Pediatric patient wearing an eye patch on his left eye and playing a Wii game to treat lazy eye

Retina Foundation Asks Kids to ‘Just Dance’ for Research Study

July 31, 2019

The Retina Foundation is an international leader in research on lazy eye, the most common cause of visual impairment in children. A new treatment we are working on in collaboration with Mayo Clinic has the goal of improving the standard treatment of eye patching for children with lazy eye. We are enrolling children who are no longer improving with eye patching. They have reached a plateau and still have residual vision issues.

Most families would give up at this point, and the child live with poor vision for the rest of their life. We hope that adding exercise to the treatment plan will re-open the opportunity for plasticity and vision improvement. Children with residual lazy eye will still wear an eye patch over the strong eye for 2 hours each day to be sure that they lazy eye does all of the vision work. For the first 30 minutes of each eye patching session, the child will play the video game ‘Just Dance’ which has 40 age-appropriate songs for them to choose from. They will wear the eye patch for 2 hours and dance for the first 30 minutes every day for 2 weeks, with an option to continue for up to an additional 4 weeks if this treatment is effective for them.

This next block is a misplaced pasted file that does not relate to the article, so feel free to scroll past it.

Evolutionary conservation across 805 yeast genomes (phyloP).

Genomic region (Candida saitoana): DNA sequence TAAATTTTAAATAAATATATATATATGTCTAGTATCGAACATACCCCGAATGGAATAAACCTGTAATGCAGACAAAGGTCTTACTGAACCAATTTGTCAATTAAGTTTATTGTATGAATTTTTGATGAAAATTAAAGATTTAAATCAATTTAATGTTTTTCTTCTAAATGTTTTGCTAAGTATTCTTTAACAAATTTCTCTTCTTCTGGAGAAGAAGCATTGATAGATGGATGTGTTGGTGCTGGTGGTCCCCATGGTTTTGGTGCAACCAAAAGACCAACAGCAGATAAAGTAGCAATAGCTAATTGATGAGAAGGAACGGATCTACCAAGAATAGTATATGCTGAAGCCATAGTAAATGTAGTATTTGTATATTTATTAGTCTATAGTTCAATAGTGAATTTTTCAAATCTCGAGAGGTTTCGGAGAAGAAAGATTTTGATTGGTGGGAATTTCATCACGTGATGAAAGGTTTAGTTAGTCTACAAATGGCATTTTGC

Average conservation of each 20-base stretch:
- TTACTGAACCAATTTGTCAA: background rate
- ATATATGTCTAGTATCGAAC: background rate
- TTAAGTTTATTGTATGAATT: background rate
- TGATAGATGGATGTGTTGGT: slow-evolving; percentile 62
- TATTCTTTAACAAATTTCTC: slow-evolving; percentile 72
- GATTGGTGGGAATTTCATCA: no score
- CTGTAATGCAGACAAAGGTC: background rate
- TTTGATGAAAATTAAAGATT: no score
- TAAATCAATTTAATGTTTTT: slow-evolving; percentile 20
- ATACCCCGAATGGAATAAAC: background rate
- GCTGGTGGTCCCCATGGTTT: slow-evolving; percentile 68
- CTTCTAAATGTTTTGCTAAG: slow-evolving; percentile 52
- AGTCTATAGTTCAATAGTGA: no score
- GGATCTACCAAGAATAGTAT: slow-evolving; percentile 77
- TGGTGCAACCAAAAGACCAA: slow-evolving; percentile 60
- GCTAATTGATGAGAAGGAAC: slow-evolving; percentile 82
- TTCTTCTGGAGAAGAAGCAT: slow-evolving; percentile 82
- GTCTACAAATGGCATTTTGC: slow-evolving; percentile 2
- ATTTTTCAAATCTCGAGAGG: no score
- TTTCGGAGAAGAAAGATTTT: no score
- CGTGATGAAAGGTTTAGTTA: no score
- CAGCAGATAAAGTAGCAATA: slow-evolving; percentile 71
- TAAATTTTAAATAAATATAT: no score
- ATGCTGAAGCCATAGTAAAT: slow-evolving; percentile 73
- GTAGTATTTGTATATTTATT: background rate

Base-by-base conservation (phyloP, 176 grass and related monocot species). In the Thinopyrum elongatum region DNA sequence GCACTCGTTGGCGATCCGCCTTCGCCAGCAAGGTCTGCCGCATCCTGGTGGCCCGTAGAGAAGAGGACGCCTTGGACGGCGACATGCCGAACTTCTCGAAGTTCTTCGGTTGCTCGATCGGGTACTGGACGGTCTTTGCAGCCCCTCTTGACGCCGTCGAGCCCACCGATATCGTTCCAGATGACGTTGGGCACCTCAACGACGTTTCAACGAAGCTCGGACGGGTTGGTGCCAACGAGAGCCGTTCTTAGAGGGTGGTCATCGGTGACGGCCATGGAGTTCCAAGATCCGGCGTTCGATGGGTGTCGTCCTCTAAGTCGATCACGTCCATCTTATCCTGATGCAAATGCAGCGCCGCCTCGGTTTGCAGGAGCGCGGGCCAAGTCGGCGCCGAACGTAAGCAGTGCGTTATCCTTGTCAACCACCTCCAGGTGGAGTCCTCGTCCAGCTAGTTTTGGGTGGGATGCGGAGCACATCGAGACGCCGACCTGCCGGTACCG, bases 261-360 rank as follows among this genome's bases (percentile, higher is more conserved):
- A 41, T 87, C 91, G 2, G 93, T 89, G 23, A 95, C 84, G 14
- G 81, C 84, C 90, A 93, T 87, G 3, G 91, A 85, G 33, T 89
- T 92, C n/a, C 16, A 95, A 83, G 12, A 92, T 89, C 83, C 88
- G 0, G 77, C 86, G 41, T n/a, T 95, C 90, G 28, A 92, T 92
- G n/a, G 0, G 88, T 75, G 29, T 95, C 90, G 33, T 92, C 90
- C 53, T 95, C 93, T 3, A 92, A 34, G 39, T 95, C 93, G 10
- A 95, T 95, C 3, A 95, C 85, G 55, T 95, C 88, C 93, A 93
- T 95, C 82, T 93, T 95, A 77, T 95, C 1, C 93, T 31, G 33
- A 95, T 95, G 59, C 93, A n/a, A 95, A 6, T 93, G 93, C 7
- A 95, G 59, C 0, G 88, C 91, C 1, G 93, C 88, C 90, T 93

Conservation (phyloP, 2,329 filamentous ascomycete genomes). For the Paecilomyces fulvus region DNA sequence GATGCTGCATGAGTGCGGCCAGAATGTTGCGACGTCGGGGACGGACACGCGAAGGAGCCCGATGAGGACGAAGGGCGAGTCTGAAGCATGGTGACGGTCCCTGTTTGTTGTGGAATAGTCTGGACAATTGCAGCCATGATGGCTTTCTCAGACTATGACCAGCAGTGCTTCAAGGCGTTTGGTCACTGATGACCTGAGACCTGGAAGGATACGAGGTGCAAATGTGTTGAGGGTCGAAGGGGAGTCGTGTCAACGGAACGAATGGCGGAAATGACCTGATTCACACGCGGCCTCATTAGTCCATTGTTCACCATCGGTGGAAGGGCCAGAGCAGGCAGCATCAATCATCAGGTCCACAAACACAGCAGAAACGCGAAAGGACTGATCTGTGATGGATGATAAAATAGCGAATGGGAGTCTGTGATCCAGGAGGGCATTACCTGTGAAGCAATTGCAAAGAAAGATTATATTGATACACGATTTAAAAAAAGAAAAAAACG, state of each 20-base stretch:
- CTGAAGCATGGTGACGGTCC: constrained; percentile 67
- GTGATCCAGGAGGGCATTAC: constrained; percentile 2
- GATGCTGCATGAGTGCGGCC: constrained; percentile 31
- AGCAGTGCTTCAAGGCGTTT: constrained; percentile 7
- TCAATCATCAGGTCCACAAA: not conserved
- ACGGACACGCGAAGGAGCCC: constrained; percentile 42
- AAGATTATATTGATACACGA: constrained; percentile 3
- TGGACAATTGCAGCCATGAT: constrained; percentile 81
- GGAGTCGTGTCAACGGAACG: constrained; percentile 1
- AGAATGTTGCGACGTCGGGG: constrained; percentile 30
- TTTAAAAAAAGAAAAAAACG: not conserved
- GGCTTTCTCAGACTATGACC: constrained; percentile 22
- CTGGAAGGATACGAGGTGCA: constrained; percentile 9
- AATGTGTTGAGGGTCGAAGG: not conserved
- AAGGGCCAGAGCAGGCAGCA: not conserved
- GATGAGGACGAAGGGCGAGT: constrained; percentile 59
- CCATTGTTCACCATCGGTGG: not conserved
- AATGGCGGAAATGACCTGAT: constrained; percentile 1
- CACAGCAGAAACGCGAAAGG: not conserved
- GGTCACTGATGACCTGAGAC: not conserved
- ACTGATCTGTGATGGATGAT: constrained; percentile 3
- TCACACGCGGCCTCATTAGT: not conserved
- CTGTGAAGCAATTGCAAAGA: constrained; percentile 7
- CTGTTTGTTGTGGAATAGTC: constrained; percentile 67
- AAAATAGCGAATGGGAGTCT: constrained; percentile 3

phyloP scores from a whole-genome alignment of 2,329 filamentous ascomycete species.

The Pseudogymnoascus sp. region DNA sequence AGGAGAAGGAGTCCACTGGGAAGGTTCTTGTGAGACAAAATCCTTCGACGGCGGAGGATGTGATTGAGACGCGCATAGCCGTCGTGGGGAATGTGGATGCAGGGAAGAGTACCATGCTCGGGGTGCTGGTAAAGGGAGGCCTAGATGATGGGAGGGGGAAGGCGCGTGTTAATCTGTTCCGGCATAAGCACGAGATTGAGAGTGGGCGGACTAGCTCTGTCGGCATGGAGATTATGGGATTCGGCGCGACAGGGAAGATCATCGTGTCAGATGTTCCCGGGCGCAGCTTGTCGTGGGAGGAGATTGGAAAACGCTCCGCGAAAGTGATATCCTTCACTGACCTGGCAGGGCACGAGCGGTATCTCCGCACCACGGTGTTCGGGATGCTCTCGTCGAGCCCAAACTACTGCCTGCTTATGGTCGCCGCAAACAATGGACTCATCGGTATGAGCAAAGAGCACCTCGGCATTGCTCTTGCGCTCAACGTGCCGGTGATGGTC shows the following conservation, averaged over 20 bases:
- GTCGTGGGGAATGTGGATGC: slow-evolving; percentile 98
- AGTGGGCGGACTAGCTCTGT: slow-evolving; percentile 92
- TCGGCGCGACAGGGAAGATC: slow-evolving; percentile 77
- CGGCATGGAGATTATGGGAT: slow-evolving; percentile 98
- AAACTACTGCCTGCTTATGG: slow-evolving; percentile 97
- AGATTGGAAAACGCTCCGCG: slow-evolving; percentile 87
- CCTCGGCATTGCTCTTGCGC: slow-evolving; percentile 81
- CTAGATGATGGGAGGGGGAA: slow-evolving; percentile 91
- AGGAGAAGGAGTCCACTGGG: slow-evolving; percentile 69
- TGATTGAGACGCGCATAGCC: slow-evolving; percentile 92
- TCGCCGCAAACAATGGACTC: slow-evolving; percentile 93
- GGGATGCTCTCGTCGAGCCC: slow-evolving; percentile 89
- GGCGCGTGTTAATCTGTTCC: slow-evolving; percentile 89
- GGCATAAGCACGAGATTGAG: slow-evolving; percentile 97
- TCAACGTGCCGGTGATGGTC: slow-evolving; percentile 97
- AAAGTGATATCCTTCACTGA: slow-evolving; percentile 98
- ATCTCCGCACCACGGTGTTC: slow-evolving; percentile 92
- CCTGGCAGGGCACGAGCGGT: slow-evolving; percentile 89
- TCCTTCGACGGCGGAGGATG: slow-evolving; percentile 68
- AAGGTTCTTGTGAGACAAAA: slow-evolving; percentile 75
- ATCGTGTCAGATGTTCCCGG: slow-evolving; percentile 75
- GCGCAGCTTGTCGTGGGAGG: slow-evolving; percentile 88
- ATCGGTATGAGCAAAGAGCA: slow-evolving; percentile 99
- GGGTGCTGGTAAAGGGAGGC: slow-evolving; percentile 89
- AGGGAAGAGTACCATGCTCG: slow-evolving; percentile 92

This new treatment was inspired by the research finding that exercise is linked to brain plasticity as well as the popularity of the game ‘Just Dance’ among children 7 to 10 years old, who will be participating in the treatment study. The Retina Foundation will begin enrolling children into this new treatment study summer 2019 and conclude the study in 8 to 9 months. Both vision and reading speed of each child participating in this treatment study will be tested before and after the treatment. We anticipate that both the child’s vision and reading speed will improve upon completion of their 2 weeks of treatment.